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Supreme Court, Appellate Division, Third Department, New York.

IN RE: Carol A. IRISH, Petitioner, v. H. Carl McCALL, as State Comptroller, et al., Respondents.

Decided: September 26, 2002

Before MERCURE, J.P., CREW III, PETERS, SPAIN and CARPINELLO, JJ. Brecher, Fishman, Pasternack, Popish, Heller, Rubin & Reiff, Hauppauge (Jordan A. Ziegler of counsel), for petitioner. Eliot Spitzer, Attorney General, Albany (William E. Storrs of counsel), for respondents.

Proceeding pursuant to CPLR article 78 (transferred to this Court by order of the Supreme Court, entered in Albany County) to review a determination of respondent Comptroller which denied petitioner's applications for ordinary and accidental disability retirement benefits.

On September 30, 1994, petitioner was working as a developmental aide at a center for the mentally challenged when she slipped on liquid while carrying a food tray and fell to the floor, sustaining injuries to her neck and back.   She sought medical attention and, after being out of work for approximately one month, resumed her duties.   In March 1997, however, she stopped working completely and, thereafter, filed applications for ordinary and accidental disability retirement benefits.   Both applications were denied by respondent New York State and Local Employees Retirement System.   Following a hearing, respondent Comptroller determined that petitioner was not permanently incapacitated from performing her duties and upheld the denial of her applications.   This CPLR article 78 proceeding ensued.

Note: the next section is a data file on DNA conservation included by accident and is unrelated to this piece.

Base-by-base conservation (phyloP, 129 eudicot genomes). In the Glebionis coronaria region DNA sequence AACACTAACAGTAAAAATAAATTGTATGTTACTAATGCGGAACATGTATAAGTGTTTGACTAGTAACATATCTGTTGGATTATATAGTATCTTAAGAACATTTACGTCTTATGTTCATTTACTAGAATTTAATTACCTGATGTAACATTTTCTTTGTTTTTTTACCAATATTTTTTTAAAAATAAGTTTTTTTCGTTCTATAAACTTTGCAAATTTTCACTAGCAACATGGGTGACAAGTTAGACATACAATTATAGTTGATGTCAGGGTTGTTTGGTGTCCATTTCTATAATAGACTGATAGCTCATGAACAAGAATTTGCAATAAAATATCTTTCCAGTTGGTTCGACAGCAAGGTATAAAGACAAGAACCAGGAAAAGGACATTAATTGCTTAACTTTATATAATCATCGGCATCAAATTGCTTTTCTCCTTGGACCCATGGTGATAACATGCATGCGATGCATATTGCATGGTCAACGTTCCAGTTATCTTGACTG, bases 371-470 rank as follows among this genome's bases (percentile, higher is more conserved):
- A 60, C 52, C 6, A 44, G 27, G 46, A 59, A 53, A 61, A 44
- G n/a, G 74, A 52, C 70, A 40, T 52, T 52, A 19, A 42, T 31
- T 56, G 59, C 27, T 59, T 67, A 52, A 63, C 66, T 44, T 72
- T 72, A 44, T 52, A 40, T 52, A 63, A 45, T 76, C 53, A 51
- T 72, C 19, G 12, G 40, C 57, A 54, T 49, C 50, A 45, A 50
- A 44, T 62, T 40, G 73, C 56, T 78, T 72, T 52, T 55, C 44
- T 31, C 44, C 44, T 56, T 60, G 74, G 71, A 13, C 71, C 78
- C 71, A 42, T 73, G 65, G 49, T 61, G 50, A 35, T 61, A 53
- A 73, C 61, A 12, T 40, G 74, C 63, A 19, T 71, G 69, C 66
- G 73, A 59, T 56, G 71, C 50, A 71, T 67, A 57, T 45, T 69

Petitioner challenges the administrative determination on the basis that the Comptroller should have given deference to the testimony of her physician, who has treated her for more than six years, over the testimony of the Retirement System's expert.   This Court, however, has expressly declined to adopt a rule that would require more weight to be given to the testimony of a petitioner's treating physician than to the testimony of a medical expert retained by the Comptroller or the Retirement System (see Matter of Shisler v. New York State Employees' Retirement Sys., 288 A.D.2d 526, 527, 732 N.Y.S.2d 130).   Rather, we have adhered to the view that the Comptroller is vested with the authority to resolve conflicts in medical opinion and credit the testimony of one medical expert over another (see Matter of Brown v. McCall, 294 A.D.2d 703, 705, 741 N.Y.S.2d 609;  Matter of Meegan v. New York State Retirement Sys., 285 A.D.2d 892, 894, 728 N.Y.S.2d 592).

The instant proceeding presents a classic example of a conflict in expert medical opinion concerning the nature and extent of petitioner's incapacitation.   On the one hand, the statement of disability prepared by petitioner's treating physician set forth a diagnosis of lumbosacral sprain/strain and lumbar radioculopathy and noted that, after four years of treatment without improvement, petitioner was permanently incapacitated from performing the duties of a developmental aide.   On the other hand, the report of the Retirement System's expert, while acknowledging the presence of disc desiccation and focal central protrusion at L4-5 and L5-S1 as indicated on an MRI, revealed that a physical examination of petitioner's cervical and thoracolumbar spine did not disclose any abnormalities and her X rays did not show any evidence of a bony or disc space anomaly.   Consequently, his report concluded that petitioner did not exhibit any clinical signs of an ongoing disability that would prevent her from resuming employment as a developmental aide.   Insofar as the Retirement System's “expert's opinion is not so lacking in foundation or rationality as to preclude [the Comptroller] from exercising the authority to evaluate conflicting medical opinions” (Matter of Harper v. McCall, 277 A.D.2d 589, 590, 715 N.Y.S.2d 494), we find no reason to disturb the determination at issue.

ADJUDGED that the determination is confirmed, without costs, and petition dismissed.



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